Input/output wires 2a and 2b are arranged in a vertical direction, perpendicular to the lateral direction in which the power-source wires 1a and 1b are arranged in the analog cell 10. Input/output terminals are provided at the upper-end section and lower-end section. The upper-end section and lower-end section of the cell 10 contact with a wiring area by which wiring between cells are performed. The input/output wires 2a and 2b form a second layer of metal wiring.
As an example if the analog cell 10 is configured as an operational-amplifier cell using MOS transistors, e.g., four transistors each having width of 50 μm, the width for each of the power-source wires 1a and 1b can be set at 20 μm, while the height of the cell h can be set at approximately 250 μm.
The analog cell 10 is surrounded by a guard-ring diffusion layer 3 which is shown by dotted lines in FIG. 1. The guard-ring diffusion layer 3 is provided to prevent external noise from being propagated to elements within the analog cell 10; and it is provided to avoid noise propagation to external circuits as well. In addition, guard-ring wires 4 are arranged to contact with the guard-ring diffusion layer 3. The guard-ring wires 4 are arranged at certain intervals of distance around the analog cell 10. Like the power-source wires 1a and 1b, the guard-ring wires 4 belong to the first layer of metal wiring in the present embodiment. In addition, the guard-ring wire 4 corresponds to a GNDB line which is grounded like the GND line. Thus, the present embodiment cuts out some sections of the guard-ring wire 4 as a whole which cross the power-source wires 1a and 1b.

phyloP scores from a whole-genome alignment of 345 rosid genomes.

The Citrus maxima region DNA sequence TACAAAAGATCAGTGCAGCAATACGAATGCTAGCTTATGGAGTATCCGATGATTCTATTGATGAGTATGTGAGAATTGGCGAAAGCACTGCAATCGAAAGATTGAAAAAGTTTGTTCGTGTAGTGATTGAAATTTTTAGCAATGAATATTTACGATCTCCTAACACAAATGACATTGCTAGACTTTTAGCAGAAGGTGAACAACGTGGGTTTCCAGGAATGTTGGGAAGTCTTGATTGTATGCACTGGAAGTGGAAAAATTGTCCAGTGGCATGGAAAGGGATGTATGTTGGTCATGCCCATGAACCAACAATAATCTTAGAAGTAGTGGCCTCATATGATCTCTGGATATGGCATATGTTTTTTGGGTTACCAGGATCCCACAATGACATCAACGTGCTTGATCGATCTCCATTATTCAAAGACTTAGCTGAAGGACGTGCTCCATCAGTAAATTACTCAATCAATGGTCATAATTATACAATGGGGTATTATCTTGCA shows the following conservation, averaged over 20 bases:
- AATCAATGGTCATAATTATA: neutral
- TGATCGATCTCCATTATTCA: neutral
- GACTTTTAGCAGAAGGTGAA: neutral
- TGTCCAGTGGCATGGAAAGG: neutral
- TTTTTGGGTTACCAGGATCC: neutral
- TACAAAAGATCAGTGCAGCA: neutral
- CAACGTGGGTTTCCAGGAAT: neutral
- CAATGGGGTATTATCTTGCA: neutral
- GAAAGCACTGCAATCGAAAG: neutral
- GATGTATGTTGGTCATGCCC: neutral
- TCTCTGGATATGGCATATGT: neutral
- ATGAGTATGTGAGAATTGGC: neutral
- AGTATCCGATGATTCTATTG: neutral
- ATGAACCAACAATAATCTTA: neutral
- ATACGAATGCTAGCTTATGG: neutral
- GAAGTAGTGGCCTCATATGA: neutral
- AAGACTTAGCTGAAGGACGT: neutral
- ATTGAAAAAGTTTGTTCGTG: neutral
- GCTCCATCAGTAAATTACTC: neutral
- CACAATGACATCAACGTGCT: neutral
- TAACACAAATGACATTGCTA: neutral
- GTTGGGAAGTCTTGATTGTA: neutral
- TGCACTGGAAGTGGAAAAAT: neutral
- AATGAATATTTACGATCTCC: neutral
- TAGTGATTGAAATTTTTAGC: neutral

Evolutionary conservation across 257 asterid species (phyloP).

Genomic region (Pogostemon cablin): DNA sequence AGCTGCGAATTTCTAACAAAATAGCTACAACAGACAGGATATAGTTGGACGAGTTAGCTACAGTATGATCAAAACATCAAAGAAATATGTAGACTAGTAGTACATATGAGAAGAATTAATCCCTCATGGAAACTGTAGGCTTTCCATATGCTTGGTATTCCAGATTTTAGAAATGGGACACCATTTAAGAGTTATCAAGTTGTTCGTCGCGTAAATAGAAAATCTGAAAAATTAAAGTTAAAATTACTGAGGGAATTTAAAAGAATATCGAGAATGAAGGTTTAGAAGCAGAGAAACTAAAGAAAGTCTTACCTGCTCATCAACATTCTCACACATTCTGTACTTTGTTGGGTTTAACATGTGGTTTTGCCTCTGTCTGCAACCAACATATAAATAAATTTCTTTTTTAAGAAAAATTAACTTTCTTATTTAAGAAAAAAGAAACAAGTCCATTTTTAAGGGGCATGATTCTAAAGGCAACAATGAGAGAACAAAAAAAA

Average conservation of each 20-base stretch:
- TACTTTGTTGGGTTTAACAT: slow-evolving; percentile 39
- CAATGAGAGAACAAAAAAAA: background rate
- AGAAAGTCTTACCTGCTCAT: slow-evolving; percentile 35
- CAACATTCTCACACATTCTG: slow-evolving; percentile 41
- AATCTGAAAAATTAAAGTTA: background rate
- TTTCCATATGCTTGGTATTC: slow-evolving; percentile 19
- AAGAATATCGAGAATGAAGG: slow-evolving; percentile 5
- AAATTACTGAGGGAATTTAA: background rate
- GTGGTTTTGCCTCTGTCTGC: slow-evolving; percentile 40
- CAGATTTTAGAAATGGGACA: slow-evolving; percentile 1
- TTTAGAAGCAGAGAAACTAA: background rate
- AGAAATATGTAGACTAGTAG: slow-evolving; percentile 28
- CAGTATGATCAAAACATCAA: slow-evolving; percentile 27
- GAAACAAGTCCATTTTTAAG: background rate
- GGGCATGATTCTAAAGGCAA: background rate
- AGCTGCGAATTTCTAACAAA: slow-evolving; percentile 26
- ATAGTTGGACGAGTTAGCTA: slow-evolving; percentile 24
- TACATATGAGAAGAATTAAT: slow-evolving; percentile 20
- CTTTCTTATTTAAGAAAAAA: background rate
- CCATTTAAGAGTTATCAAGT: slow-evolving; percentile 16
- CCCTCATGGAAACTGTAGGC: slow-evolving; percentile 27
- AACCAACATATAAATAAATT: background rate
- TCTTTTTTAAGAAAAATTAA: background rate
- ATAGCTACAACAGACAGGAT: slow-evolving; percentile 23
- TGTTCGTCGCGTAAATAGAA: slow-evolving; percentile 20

FIG. 2 shows an example of a layout of an analog-circuit block 20 which is designed using the `standardized` analog cell 10 and in accordance with automatic layout wiring using a CAD system. FIG. 2 provides a simple illustration for the layout of the analog-circuit block 20 while FIG. 3 provides an example of concrete illustration for the layout of the analog-circuit block 20. In FIG. 3, three analog cells A, B and C, each having the same height, are arranged in a lateral direction so as to configure the analog-circuit block 20. Herein, the power-source wires 1a and 1b are used in common by all of the analog cells. Similarly, selected parts of the guard-ring diffusion layer 3 and selected parts of the guard-ring wire 4, which are placed in the upper-end section and lower-end section, are used in common by all of the analog cells. In addition, the analog cells are closely arranged with each other wherein some parts thereof are overlapped and shared in the lateral direction. As for two analog cells which are arranged adjacent to each other, the guard-ring diffusion layers 3 and the guard-ring wires 4 are overlapped with each other in the lateral direction. Such common usage for selected parts of the analog cells or such covalent process can be easily carried out by adequately setting conditions for the automatic layout wiring using the CAD system.